Hart and Caven’s comprehensive book acknowledges societal pressures, but suggests that our culture’s child-raising practices too often lay the foundations of bullying. Certainly, they point out, kids who are abused at home are at risk of becoming bullies. But even children who are raised “in good homes” can feel bullied when parents shame them, call them names, spank them, or don’t protect them from sibling violence. Kids who feel bullied at home are primed to become victims with their peers, or to become bullies themselves.

Luckily, most of The Bullying Antidote focuses on solutions. Parents will find pointers to help kids who are being bullied, as well as to help kids who witness bullying, and even to intervene to help their child who is acting like a bully. The last half of the book is essentially a primer on positive parenting, designed to help parents evolve their child-raising to give their child the self-regard and social skills that are so essential to navigate a complex social world without bullying or being bullied.

Taming the Troubled Brain


Raising kids is a demanding job. When we’re tired or stressed or don’t feel good, our emotions can get triggered and we can do things that can overpower and harm our children. Explosive outbursts – yelling and screaming, for example – frighten children. As a little girl, when my mother lost her temper, yelled, and punished us, it struck terror in my heart – and damaged the love, trust and connection. Later as a mother, when I lost my temper and yelled, I felt guilty. With explosive outbursts everyone feels bad—and kids can take it out by bullying others.

The important question to ask: how can we put the brakes on out-of-control emotions so they don’t explode and damage people? So we can model Zorgos skills to our kids? Let’s turn to brain science to learn why it’s so hard to harness our deepest reactive emotions, and learn two emotional management skills to help us keep our cool.

Brain Science

Deep inside the brain is the amygdala whose job it is to ensure survival. Like a guard dog, it’s always watching for danger and ready to immediately and intensely sound the alarm. Once triggered, the emotional brain floods our body with hormones and chemicals that compel us to fight, flee, or freeze. The amygdala packs an emotional—and physical—wallop, and hijacks the thinking part of the brain! Our stress system goes haywire on red alert. Unable to think straight, we may quite literally be “out of our minds.”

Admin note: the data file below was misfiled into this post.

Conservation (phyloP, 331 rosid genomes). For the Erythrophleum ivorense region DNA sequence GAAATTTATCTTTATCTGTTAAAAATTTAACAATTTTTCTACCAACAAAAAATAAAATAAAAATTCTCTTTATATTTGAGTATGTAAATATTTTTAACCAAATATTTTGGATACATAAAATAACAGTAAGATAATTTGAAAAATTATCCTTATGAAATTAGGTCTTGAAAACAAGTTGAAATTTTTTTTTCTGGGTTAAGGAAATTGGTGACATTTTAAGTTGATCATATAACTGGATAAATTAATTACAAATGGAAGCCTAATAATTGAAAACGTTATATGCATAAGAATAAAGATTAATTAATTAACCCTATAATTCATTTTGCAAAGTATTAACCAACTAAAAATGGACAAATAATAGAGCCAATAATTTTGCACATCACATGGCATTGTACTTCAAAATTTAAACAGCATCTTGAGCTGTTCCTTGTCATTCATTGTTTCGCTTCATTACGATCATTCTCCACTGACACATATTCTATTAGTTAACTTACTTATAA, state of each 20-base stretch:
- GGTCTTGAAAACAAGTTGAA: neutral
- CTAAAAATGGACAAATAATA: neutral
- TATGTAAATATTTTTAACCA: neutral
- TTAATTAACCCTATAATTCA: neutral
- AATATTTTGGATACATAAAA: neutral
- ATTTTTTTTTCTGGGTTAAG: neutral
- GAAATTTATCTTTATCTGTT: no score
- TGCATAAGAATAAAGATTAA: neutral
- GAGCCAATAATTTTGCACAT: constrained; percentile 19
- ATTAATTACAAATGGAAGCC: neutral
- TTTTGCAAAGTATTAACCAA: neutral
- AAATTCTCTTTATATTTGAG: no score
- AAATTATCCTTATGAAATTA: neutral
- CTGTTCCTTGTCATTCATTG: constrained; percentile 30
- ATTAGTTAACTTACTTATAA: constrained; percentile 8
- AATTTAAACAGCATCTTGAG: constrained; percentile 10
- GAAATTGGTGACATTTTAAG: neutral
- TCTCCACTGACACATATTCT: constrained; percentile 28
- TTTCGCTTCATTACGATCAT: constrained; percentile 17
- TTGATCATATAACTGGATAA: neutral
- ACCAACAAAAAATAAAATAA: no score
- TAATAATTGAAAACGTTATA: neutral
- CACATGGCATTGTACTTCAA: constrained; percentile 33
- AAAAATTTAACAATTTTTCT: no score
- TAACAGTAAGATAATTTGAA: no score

This also happens to children. A child who is experiencing emotional flooding cannot hear you, and cannot be reasonable. Logic does not work during a meltdown or tantrum, so don’t waste your breath. Instead, be patient. Calm yourself. Calm and soothe your child. Be present and connect. Later on, after the storm passes, you’ll be able to talk about what happened. (Adapted from The Bullying Antidote, p. 283)

A Six-Second Grace Period

The intense emotional reactions of the amygdala have a life-or-death urgency. They run ahead of the thinking (cognitive) brain by six seconds. After the alarm sounds, it takes the thinking brain time to activate, evaluate the situation, calm the freaked-out emotional brain and RESPOND. This takes restraint. Do your best to hold off the strong urge to REACT for six seconds. You can harness that strong knee-jerk reaction – the “power-assertive method” — that can harm your child and that you’ll probably regret.

Mindfulness slows down a knee-jerk reaction to a second-by-second awareness of what is going on, inserting a pause that changes impulsive reactions to thoughtful responses. —The Bullying Antidote, page 198

Forget Counting to Ten – EXHALE!

The parasympathetic nervous system quiets the amygdala and tilts body, brain, and mind toward a sense of safety and well-being. It is activated through big exhalations. When you experience the next upset, instead of counting to ten, take a big, deep inhalation, hold it, then exhale gradually while relaxing, focusing on exhaling completely. Do that three or more times. Deep exhalations can harness strong emotions and make time for the rational thinking brain to regain equanimity. So the next time your child is distressed, soothe and calm him/her by connecting, and encourage him/her to blow out the hard feelings.

These emotional management tools corroborated by brain science can restrain the upsetting feelings of parents and children alike. They can strengthen connections and help us move beyond bullying.

Positive Parenting vs. Physical Discipline – NYTimes.com

I heard a talk show recently on NPR about corporal punishment in children. The interviewer returned to one panelist and said, “So, in your opinion, physical punishment doesn’t work.” The panelist responded, “It’s not my opinion, it’s proven research.” Here is some more information from the New York Times.